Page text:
Offering top-notch benefits may attract competitive talent, but how much do your employees actually know about those benefits?
Competitive Total Rewards Programs come with a lofty price tag that directly impacts every organization’s bottom line. With most organizations spending 30 percent of their budget on employee benefits, benefit ROI remains top of mind for most HR departments. To boost the return on costly benefits, employers must find ways to effectively communicate benefit details to employees of all ages and stages.
With the modern workforce spanning locations and needs, educating each employee on a comprehensive Total Rewards Program can seem daunting. Ensuring employees understand and utilize their benefits doesn’t have to be challenging, though. Implementing a benefit communication plan with the following suggestions can ensure your employees understand and utilize their benefits. This increased awareness ultimately promotes employee satisfaction and offers a return on the large investment required for top-notch rewards programs.
Educate New Hires.
While benefits may seem cut-and-dry to HR Managers, many employees do not fully understand the intricacies of healthcare coverage and other insurance policies. Instead of simply handing out benefits booklets and asking new hires to quickly review and sign documents, schedule a bit more time to explain available benefits and answer questions individuals may have. Integrating an educational component into new hire onboarding, ensures employees understand the basic components of their benefits package and encourages them to utilize them well.
Dedicate Resources to Ongoing Communication.
Educating employees on anything takes time. When communicating benefits, HR Departments may benefit greatly from dedicating time to regularly educate and update employees through both emails and in-person meetings. From benefit reminder emails and materials, to regular meetings to discuss election options and coverage details, setting aside time to promote benefits is a great way to encourage awareness, efficient utilization and increased ROI.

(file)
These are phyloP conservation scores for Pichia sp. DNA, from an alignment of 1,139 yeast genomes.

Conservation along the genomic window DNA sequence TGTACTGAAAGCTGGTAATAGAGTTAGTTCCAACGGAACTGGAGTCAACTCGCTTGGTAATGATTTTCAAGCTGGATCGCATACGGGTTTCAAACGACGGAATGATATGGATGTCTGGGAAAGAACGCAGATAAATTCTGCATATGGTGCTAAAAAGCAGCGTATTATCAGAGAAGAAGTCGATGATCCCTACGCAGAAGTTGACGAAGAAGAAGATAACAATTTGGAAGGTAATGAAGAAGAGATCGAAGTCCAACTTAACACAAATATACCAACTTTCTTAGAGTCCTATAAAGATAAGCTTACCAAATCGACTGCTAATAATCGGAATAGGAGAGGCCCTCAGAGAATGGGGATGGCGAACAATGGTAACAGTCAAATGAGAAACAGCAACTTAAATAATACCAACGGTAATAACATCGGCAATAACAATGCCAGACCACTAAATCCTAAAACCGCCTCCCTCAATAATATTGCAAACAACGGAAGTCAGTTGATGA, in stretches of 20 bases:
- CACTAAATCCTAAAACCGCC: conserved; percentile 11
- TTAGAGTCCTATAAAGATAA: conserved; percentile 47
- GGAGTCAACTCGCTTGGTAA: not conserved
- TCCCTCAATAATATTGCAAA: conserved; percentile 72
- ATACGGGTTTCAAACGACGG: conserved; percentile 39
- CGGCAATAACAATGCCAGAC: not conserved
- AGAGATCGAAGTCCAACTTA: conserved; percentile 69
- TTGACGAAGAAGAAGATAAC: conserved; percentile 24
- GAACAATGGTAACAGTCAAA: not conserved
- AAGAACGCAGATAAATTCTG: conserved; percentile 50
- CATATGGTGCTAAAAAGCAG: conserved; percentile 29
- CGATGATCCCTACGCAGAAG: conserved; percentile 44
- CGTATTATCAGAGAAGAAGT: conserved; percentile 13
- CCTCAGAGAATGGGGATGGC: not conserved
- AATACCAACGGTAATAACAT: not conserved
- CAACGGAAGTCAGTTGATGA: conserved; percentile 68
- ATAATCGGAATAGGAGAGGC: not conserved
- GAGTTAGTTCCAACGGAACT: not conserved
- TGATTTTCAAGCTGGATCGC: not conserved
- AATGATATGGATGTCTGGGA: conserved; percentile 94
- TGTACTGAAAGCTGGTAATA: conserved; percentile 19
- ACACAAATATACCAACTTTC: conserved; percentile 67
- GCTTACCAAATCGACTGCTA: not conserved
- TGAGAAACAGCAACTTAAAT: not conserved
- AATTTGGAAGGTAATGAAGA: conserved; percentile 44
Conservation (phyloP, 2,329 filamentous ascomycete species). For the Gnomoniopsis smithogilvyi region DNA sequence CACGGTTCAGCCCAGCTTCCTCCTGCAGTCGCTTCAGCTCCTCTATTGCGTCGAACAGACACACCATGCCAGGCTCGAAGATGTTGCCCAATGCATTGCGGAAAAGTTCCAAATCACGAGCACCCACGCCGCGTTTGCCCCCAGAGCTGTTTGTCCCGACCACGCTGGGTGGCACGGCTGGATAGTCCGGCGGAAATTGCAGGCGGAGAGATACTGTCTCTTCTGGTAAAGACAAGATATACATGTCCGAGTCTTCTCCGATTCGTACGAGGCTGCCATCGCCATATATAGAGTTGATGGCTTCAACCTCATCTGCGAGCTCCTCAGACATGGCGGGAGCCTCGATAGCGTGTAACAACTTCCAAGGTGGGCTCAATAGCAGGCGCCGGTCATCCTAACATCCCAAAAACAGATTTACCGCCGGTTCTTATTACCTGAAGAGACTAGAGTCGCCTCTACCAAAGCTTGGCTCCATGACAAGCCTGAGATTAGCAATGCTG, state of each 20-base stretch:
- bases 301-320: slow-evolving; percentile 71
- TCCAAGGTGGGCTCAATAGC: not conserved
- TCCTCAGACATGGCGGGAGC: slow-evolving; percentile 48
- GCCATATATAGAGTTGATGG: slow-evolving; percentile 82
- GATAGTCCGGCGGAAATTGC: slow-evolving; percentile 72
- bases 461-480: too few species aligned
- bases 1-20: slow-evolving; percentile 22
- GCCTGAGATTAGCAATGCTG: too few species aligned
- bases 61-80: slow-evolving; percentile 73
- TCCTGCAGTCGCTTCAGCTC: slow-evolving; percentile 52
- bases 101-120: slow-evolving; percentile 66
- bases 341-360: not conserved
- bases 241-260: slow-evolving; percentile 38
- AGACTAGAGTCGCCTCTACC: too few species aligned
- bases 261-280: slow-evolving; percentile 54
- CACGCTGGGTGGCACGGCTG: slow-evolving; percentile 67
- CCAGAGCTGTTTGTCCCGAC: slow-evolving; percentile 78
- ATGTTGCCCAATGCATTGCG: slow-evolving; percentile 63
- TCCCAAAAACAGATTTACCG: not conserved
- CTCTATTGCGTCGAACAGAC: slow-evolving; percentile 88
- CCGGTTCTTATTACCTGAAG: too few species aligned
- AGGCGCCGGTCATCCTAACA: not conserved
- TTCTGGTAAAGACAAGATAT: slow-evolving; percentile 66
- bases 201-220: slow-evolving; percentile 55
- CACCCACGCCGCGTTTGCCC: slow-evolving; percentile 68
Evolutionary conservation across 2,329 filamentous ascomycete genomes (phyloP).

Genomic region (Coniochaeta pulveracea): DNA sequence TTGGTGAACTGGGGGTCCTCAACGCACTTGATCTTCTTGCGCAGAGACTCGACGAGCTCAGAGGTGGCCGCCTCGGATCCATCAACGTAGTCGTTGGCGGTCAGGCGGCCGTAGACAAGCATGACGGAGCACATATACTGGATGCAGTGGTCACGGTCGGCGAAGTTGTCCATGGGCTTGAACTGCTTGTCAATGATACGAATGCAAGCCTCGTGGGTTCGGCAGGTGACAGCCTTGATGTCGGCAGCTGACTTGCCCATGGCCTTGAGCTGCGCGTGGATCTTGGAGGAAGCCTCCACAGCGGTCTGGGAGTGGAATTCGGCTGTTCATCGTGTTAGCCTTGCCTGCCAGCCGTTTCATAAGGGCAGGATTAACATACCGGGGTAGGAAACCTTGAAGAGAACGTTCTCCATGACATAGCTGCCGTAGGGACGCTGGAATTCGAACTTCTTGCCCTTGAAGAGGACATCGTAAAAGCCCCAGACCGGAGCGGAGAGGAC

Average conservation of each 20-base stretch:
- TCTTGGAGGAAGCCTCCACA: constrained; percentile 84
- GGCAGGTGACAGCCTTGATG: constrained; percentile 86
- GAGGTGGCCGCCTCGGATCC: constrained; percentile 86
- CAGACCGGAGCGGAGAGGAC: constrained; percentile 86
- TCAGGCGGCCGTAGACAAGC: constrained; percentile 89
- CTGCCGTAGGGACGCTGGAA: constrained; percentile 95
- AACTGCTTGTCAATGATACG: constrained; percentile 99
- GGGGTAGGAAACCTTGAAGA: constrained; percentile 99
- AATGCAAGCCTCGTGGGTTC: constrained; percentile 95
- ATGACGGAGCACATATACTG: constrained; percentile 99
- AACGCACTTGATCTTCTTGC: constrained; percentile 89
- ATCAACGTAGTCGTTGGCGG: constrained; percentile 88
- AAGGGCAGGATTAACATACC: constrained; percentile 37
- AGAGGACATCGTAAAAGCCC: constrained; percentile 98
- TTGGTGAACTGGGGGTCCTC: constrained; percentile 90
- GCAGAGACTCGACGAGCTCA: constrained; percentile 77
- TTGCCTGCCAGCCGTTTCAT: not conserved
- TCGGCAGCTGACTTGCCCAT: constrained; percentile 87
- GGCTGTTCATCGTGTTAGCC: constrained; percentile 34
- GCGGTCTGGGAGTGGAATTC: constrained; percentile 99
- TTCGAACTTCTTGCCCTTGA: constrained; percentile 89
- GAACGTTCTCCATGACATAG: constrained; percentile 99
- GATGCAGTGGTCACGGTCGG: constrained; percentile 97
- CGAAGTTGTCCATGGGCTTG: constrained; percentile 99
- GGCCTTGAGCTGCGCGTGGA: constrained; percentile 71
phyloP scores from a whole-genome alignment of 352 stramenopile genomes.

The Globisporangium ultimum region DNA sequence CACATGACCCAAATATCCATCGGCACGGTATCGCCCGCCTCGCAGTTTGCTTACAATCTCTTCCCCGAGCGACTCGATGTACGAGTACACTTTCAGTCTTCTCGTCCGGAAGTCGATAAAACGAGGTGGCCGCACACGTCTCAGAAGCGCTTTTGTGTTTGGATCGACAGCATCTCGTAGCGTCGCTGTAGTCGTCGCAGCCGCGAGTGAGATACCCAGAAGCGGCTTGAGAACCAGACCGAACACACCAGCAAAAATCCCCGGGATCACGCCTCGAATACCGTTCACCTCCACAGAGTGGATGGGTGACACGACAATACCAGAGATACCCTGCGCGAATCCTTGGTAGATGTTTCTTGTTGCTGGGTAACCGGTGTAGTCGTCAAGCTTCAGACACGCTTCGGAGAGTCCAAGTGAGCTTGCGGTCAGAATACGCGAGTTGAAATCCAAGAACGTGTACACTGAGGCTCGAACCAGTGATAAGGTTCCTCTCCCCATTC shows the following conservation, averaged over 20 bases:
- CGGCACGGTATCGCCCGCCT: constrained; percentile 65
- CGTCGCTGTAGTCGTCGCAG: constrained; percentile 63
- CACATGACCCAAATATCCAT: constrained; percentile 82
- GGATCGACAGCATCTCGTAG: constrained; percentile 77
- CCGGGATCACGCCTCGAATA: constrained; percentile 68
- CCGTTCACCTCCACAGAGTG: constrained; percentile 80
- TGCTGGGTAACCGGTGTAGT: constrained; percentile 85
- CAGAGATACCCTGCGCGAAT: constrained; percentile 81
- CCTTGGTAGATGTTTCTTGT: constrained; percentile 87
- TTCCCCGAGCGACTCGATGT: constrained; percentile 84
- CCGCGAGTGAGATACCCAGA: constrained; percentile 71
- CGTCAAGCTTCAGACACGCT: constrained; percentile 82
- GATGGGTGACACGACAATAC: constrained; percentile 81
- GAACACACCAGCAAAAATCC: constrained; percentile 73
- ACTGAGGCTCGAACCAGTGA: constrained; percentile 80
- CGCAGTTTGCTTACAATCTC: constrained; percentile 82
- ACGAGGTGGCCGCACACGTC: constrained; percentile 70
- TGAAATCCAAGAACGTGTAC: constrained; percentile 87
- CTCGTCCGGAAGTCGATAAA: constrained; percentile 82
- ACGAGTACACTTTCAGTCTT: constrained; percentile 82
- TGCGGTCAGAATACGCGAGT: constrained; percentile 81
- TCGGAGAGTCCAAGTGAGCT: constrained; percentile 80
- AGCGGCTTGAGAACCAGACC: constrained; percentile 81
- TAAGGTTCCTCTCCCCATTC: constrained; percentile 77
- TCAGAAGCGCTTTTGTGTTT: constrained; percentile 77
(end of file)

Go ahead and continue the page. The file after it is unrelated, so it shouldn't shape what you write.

Keep It Simple.
While this advice seems to be much easier said than done, benefits can be communicated simply. Rather than attempting to teach employees about every benefit, prepare a short explanation for each, offering an overview of available benefits along with their cost. Remove industry jargon when introducing and revisiting benefits and explain coverage and cost details as basically as possible.
Focus on Value.
Rather than reading benefit details aloud from benefits booklets, educate employees on the value of their rewards. Highlight the ways in which benefits can help employees and their families. One way to do this is to connect life events the benefits that support them. Associating benefits with the challenges they can support will guide employees toward accessing and utilizing benefits as needs arise.
Connect Directly with Employees.
With multiple generations in today’s workplace, it is important to communicate in whichever way is most convenient for each employee group. For example, while middle-aged employees may prefer booklets and mailers, Millennial and Gen X employees are requesting digital access to their rewards. Preparing communications through various mediums ensures all employees, regardless of age, stage or need, receive the education and support they need to make the most out of their benefits.
How can you get employees interested in their benefits?